Getting Your Staff on the Same Page

 

This article is a continuation of Critical Practice Foundations. If you haven’t done so yet, we recommend reading the first article to get a better context.

The Staff Meeting

One very important activity you, as the owner, should implement is a regular staff meeting with all of your personnel. This provides regular communication with all of the staff and enables any questions to be addressed in a forum that allows for coordination.

Highlighted below are basic policies for conducting a staff meeting and what the purpose of having a staff meeting is.

Purpose: To provide a predictable time for the entire staff to come together to communicate, focus, plan and coordinate as a team. Staff meetings should be quick, upbeat and productive.

Staff Meeting Policies:

  1. Staff meetings are mandatory. They are the only time during the week when the entire staff can get together as a team to coordinate on important matters.
  2. Designate a specific day and time that staff meetings will be held. The end of the week that just ended or the first part of the new week are the best times.
  3. The office manager (or owner) would run the staff meeting.
  4. Staff meetings will run for about a half hour unless stated otherwise, in which case the staff will be notified in advance.
  5. If the staff meeting is going to be during lunch, make sure that the staff bring their lunch or has arranged for their lunch to be there on time. If the practice is going to pay for lunch, keep the cost low and the choices simple. Appoint someone to be in charge of getting the lunches there on time.
  6. All staff should come to the meeting prepared to report on their area.
  7. Topics of a serious (personal or individual) nature will not be taken up at the staff meeting. Rather, it will be addressed in a private conference with the appropriate staff members.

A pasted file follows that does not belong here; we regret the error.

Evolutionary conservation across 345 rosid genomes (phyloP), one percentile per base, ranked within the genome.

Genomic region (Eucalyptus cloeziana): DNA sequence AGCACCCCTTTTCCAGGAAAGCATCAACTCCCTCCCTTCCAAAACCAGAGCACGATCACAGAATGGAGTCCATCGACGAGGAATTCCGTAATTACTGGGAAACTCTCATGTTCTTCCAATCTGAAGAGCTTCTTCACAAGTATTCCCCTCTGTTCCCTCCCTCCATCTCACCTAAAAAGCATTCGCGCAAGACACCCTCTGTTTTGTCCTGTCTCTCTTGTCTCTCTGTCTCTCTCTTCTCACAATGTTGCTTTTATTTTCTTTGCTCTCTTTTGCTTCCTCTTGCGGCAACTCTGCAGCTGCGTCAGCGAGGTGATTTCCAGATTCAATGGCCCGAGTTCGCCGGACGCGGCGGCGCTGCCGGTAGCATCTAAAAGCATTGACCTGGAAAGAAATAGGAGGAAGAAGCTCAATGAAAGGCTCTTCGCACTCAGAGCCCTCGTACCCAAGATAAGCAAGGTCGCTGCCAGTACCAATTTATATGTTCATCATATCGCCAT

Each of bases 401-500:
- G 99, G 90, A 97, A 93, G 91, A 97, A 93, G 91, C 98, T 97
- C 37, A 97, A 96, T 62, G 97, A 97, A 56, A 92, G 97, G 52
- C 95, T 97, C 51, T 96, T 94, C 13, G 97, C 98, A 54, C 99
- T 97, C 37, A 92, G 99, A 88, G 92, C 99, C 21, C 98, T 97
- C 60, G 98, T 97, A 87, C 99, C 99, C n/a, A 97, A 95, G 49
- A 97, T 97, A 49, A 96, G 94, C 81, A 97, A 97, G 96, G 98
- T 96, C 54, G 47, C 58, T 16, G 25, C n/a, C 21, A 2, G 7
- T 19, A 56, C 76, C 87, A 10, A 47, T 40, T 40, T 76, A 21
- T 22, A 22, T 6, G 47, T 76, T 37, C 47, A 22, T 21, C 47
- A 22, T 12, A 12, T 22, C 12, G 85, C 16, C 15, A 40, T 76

8. All staff are expected to participate in the meeting, even if that simply means to politely listen whenever anyone else is talking or presenting material.
  9. Someone will be assigned to keep notes of the meeting and will submit those notes to the office manager each week.

Preparation for the Meeting:

  1. To plan the format ahead of time, the office manager will meet with the owner to determine any special topics that he/she, as the CEO, would like the office manager to cover.
  2. The office manager will have the graphs posted for the major practice areas (production, collections, new patients) and ready to present to the staff.
  3. The office manager will prepare any handouts, e.g., new policies, educational materials, etc. that are intended for staff distribution.
  4. The office manager will look over the notes from the last week’s staff meeting to determine if there is anything that needs to be followed up on from that meeting.
  5. Delegate someone to turn on the answering machine (or service), indicating the time frame that your office will be closed.
  6. The office manager should ensure that the receptionist has gotten the last of the patients checked out and give her a hand if need be (or delegate another staff member to assist her).
  7. Lunch should be ready to go.

Basic Format

  1. Referring to notes from the previous last week’s meeting, the office manager will address anything that is appropriate.
  2. The office manager will go over the graphs, stats and the plan of action based upon the stats, using this time as an opportunity to train the staff a bit more on what the graphs are all about.
    1. When going over the stats, the office manager should get the staff to participate, eliciting their input on how they think things can be improved and strengthened.
    2. Determine if the graphs that are being discussed met the goals that had been set and determine what the new goals will be.
  3. Have the staff members show their personal graphs and discuss what the appropriate actions, based upon those graphs, would be for the upcoming week.
  4. Discuss any future plans that the practice may have. Keep it brief.
  5. Go over any promotional activities that are active or in the planning stages.
  6. Make any announcements that are appropriate for all staff to be notified of.
  7. If it appears that more time will be needed to go over any particular issues, let the staff know that you will plan a longer staff meeting within the next week or two and that you will notify them of that schedule change in advance.
  8. Allow time for the doctor (both as doctor and as owner) to address the staff on any issues he/she deems pertinent for the weekly staff meeting.

 

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